RIAS in Baltimore has contributed in several practical and organizational ways to the completion of the paper.
Mike Schlesinger has constructed many models of flexagons which proved useful in the research.
The authors wish especially to thank the many flexagon enthusiasts with whom they have conferred or communicated. These include Harold V. McIntosh, C. O. Oakley and R. J. Wisner, L. B. Tuckermann, Arthur Stone, and John Tukey.
Finally, the authors would appreciate news of new developments which may reach the ears of the reader; correspondence may be addressed simply Baldwin, Maryland.
Anthony S. Conrad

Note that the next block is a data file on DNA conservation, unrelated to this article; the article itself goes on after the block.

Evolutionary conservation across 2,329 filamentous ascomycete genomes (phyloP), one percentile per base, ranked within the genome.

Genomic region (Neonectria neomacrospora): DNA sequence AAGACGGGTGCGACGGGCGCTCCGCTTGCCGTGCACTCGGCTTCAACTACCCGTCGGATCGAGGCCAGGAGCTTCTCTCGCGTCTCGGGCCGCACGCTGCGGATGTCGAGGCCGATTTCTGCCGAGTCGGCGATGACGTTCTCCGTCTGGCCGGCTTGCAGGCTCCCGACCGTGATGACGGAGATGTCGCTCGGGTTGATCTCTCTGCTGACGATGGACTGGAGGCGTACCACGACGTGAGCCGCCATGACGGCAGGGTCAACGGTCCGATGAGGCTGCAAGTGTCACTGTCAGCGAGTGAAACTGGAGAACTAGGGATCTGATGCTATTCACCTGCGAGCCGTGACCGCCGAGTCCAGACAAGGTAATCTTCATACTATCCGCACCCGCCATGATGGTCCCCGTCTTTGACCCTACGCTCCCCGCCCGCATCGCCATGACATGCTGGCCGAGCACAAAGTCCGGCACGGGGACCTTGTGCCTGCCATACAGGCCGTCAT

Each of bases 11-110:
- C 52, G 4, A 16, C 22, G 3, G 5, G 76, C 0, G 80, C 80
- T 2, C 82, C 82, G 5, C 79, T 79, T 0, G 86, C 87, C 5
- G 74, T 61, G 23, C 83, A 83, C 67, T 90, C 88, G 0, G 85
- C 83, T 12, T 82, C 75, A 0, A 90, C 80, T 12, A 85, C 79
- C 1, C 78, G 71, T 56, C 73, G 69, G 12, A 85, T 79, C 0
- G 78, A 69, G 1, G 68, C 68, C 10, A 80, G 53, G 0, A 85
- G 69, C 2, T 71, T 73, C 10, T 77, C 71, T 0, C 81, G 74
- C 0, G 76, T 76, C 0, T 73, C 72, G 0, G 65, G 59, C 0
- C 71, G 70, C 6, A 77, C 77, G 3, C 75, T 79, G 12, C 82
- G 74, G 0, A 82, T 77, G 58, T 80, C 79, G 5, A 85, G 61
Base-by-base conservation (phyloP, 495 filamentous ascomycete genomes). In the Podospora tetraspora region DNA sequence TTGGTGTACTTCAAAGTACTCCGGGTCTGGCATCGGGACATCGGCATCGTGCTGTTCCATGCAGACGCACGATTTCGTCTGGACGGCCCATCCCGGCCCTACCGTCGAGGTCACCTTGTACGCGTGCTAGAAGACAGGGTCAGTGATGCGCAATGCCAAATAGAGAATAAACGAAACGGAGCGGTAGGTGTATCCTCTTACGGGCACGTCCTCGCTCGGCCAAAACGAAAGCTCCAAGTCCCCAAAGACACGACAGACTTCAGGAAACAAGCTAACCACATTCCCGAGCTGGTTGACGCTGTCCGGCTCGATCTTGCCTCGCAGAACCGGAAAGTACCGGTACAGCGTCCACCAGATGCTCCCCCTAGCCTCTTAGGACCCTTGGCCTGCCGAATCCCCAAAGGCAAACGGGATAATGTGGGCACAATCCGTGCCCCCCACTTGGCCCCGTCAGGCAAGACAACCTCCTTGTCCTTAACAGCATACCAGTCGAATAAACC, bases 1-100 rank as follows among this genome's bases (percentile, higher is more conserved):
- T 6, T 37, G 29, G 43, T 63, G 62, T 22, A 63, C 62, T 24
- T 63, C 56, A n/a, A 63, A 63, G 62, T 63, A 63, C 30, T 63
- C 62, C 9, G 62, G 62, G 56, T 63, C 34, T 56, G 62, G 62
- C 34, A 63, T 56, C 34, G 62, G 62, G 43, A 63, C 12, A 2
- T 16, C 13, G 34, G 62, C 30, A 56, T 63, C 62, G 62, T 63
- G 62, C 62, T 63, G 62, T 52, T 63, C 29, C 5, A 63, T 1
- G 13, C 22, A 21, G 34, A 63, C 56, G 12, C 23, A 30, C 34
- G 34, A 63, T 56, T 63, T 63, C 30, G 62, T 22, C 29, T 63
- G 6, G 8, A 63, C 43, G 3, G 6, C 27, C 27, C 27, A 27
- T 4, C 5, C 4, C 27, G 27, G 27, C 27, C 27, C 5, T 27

Daniel K. Hartline
May 5, 1962.
Flexagons are ostensibly a mathematical recreation, and as is frequently the case turn out not only to have a substantial underlying theory, but a close relation to other seemingly unrelated topics as well. At first, they have been studied simply because they were interesting, and that along is sufficient justification. It is accordingly gratifying to find that the theory is closely related to certain types of programming languages, because in this way those who feel that mathematical research must have an application can take the same delight in a beautiful theory brought to an elegant conclusion, that I have found in supporting this study on its own merits.
Harold V. McIntosh
Baltimore, 14 May 1962.